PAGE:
In 1994, the band submitted a demo to a talent competition run by the Gospel Music Association and were selected as finalists.[1] They traveled to Nashville to perform and won the contest.[1] Back in Greenville, they self-released a limited-run of the same demo, Frail, after their song of the same name. The buzz from their performance in Nashville and the demo's popularity resulted in offers from record labels, so the band decided to drop school and move to Nashville. At this time, Bronleewe left the band to finish school and settle down with his fiancée. He was replaced with Matt Odmark, Lowell's childhood friend and fellow McQuaid Jesuit High School alum.

Jars of Clay performing at The University of Texas at Austin

The band signed with Essential Records and started recording their first full-length studio album, Jars of Clay. Adrian Belew, of progressive rock band King Crimson, heard the band and offered to produce, leading to him producing two songs: "Liquid" and "Flood".[2][3] The band's self-titled debut released in 1995. When the single "Flood" began to climb the charts on mainstream radio stations, Silvertone Records (Essential's parent company) started to heavily promote the song, turning it into one of the biggest mainstream hits ever by a band on a Christian label.[3] The album has since reached multi-platinum certification according to the RIAA.[4] "Flood" peaked at No. 37 on the Billboard Hot 100 and No. 12 on the Billboard Modern Rock chart, and was the band's only secular radio hit.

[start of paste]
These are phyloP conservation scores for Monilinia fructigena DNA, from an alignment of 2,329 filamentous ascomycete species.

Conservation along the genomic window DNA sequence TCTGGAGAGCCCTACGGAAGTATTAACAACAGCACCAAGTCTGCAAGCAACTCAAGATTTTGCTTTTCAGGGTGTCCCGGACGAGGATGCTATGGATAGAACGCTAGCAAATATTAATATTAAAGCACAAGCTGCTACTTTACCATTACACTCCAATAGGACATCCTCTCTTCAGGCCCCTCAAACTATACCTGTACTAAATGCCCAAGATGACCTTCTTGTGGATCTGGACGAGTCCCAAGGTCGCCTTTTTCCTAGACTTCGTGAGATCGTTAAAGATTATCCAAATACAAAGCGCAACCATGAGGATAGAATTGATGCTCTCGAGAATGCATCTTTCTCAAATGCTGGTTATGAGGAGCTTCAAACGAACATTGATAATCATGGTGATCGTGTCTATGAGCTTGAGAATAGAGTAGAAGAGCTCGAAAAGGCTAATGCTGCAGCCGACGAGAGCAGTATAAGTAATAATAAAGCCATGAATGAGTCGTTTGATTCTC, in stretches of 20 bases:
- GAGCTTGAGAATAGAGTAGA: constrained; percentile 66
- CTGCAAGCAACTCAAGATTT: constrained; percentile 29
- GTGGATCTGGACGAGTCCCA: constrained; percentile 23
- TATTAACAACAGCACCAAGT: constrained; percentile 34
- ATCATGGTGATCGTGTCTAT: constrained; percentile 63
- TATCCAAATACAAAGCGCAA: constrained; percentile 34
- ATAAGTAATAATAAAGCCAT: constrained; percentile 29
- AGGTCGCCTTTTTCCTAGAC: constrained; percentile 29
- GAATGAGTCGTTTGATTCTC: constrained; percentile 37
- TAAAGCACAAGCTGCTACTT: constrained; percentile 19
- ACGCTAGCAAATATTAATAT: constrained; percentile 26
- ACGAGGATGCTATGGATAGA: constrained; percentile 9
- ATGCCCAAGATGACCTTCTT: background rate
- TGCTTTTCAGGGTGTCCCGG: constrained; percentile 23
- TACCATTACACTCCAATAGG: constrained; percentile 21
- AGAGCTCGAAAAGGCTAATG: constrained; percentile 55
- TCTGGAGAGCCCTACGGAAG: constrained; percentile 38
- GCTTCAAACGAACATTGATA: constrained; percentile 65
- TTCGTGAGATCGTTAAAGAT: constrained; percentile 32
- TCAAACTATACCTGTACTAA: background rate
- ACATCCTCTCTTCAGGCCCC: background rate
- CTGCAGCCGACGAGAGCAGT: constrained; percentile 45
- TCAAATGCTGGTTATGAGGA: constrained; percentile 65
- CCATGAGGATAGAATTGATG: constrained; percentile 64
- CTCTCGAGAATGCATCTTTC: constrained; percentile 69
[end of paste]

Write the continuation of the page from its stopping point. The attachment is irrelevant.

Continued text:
The band toured in support of other Christian acts, such as PFR, and with mainstream acts like Matchbox Twenty, Duncan Sheik, and Sting. This resulted in a small backlash from some Christian groups.[5]